2. Thor's Hammer

      What does QE3 have to do with stimulus? Funding Goldman’s reserves to pay off derivatives bets to European banks stimulates the US economy? Easy money for global corporations to set up new plants in China or Brazil revives the US job market and holds back the wave of home foreclosures? Give me a break. The WPA was a stimulus program: Bonuses for banksters is class warfare.

      1. monday1929

        Bernake explicitly stated that stimulus results were measured by the level of the Russell 2000. He who lives by the sword…….

        but the rest of us will live in a van…..down by the river!

    3. propertius

      There will be no stimulus unless the economy and/or asset markets deteriorate further.


      Asset markets will deteriorate further unless there is more stimulus.

      The beatings will continue until morale improves.

  2. alex

    Is no QE3 (at least for now) so bad?

    There are limits to what you can do w/ monetary policy. It surprises me that people like Krugman, who claims liquidity traps as one of his signature issues, is so big on monetary stimulus. You can’t push on a string and all.

    Nor is QE without costs. Commodity inflation, the need to soak up the money in the future, etc.

    As much as I despise the Fed for being in cahoots with the banks, I will say that they’ve done more than anyone else to fight the Great Recession. Yes, they helped create it, but at least they played firefighter after they played arsonist. Our actual elected federal government just played arsonist and then satisfied itself with a quick piss on the flames. Now they’re talking austerity. At least the Fed did something, but there are limits to monetary policy.

  3. robert in london

    Honestly, with all the angst and hand wringing and musings about further economic ‘stimulus’ one could be excused for thinking the market(s) were down 15 to 20% from the May highs. For shitsakes we are down 2%! So what exactly constitutes significant market deterioration from here? A retest of the June lows? What a total catastrophe that would be! Just forget the real economy which has been roasted and toasted for years and completely relegated to a sideshow by the plutocrats who pull the strings of our dear leaders and their msm shills. The whole shebang is a ponzi/shell game/fraud of the highest order yet we continue to be absorbed by the carnival barker and his clowns. Pathetic.

  4. Amit Chokshi

    I actually think the Fed will be ready to hit QE3 much faster this time. I own long dated Ts as a hedge and the Ts did not buy the market, interesting to see both the market rally albeit fade hard and Ts rally hard too, market def is confused. Econ sux but we all know that, I am sitting on some cos that still are doing well and off low valuation. Look at MASC for example, ~$100MM market cap, about a $70MM EV, on track for $21MM EBITDA this year, solid EPS. and they are a US auto components provider. Basically trading at <4x ev/ebitda, as EV shows, it has no net debt, cash flow positive, and improving margins.

    Then there's stuff like say IMN. Dying business overall but about $8 in net cash per share trading at $9-10, these guys are chugging along, nothing great but the valaution is so low, even at the current pace they are cash flow positive. So yes markets can get clobbered but I'm inclined to think we're in a bit of a churning market where like 2001-2002 there were long only guys that could make money by not crapping their pants and going for legit value opportunities.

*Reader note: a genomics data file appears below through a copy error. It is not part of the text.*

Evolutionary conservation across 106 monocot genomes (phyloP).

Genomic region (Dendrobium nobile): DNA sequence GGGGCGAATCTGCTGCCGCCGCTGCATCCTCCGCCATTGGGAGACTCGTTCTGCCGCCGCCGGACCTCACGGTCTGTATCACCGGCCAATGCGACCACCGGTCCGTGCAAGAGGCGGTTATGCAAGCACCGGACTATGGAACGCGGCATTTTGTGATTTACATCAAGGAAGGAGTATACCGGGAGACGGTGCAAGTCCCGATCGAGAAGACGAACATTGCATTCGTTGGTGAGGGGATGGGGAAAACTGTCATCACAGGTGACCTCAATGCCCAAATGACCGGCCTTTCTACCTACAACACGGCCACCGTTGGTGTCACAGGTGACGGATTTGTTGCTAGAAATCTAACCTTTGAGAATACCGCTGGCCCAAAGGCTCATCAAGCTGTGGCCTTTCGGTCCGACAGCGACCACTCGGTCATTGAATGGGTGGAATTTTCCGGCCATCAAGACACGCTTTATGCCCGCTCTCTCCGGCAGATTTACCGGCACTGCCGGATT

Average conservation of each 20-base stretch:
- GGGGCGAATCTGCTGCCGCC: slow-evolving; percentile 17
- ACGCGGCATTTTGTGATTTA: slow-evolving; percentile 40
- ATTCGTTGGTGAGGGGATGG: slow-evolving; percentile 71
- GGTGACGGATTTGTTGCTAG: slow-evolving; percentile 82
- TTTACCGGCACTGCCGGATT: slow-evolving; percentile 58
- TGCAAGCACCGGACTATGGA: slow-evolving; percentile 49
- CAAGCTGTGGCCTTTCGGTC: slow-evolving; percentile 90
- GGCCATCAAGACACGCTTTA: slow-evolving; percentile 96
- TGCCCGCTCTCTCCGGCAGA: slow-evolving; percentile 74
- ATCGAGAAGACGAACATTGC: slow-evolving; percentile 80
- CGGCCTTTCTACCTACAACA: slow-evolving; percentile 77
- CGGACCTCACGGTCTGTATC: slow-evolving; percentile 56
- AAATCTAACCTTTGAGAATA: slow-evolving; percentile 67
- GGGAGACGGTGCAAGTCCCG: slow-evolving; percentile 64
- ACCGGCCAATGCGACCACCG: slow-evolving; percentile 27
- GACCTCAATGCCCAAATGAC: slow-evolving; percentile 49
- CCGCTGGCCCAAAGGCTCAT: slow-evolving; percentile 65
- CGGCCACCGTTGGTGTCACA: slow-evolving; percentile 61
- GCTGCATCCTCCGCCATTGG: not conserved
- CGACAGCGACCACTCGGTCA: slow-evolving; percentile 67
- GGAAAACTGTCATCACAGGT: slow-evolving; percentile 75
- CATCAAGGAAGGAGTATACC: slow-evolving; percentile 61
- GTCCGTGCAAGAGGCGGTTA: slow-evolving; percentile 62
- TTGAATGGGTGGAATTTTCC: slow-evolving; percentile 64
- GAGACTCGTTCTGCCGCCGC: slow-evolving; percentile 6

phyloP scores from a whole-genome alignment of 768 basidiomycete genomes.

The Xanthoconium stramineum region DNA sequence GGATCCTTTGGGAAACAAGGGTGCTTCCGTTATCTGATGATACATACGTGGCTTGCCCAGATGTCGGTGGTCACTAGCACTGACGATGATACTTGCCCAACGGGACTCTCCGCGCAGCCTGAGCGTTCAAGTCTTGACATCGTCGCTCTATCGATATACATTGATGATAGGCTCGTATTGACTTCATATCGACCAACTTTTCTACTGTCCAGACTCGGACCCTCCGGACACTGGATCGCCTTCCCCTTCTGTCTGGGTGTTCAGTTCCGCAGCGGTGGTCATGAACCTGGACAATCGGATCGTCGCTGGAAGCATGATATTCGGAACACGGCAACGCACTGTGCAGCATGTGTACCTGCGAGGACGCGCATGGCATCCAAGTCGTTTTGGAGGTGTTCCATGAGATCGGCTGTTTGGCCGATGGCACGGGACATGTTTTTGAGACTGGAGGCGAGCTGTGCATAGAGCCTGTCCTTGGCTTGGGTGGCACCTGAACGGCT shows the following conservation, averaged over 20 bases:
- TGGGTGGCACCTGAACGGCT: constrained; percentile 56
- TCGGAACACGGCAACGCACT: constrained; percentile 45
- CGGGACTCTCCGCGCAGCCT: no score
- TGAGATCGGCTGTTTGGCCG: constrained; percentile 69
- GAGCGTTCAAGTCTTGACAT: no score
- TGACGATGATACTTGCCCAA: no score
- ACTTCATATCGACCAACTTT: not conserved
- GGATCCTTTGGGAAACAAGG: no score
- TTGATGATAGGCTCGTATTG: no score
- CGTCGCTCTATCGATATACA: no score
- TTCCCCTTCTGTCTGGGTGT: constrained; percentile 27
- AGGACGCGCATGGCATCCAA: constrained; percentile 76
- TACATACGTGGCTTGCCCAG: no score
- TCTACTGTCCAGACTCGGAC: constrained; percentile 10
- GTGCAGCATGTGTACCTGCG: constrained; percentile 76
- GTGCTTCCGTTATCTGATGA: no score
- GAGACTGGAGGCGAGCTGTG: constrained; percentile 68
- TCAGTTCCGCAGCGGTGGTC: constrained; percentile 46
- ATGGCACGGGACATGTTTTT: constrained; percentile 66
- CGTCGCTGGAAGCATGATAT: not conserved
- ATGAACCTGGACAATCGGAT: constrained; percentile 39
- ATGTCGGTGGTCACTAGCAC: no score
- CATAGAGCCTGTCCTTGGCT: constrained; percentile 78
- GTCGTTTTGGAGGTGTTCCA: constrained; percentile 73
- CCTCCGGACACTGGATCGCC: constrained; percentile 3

But back to the Fed, you have QE3 potential if the economy sux, so where does the market correct for them to rev up QE3? Another 5% hit, i mean one thing that is "good" is how quickly skittish "investors" get, they are willing to bail fast. So then you sort of have a strong effort to create a bottom range or what not for stocks.

    Secondly, I think the market has priced in <2% GDP for Q2 based on the latest updates by the big banks. If we get some continued relief at the pump I think that puts in the potential for some upside surprises in H2. It doesn't have to be meaningful for a huge move given how much operating elverage companies have now given they basically have serfs as labor.

    I would also note that yesterday it seemed the Bernanke was a bit more forceful and pushing back to Congress re fiscal options.

  5. bmk

    The more important takeaway is that prior to Ben’s remarks most of the street was absolutely convinced QE3 was off the table, eg the Fed would not consider it at all. Even though conditions dont warrant it now, the fact that he cleary spelled out that he’d be willing if conditions deteriorated caught alot of the market by surprise. In addition, Bernanke isnt blind to expectations – he talks about inflation exp ALL the time – so he’s also making a soft bet that by stating they arent opposed to doing more might be enough to keep delfationary forces from building. This is all part of the ongoing message about making sure the market knows the Fed will REMAIN accomodative for as long as necessary. Ben talks about this communication technique whenever & wherever possible.

  6. Susan the other

    Further asset deterioration? Like all of southern Europe defaulting? Or commercial real estate in the US? Or a muni crisis so overwhelming society breaks down? What will these huge but unrecognized defaults emerge as next? When the hedge funds bottom out will they be the last to crash?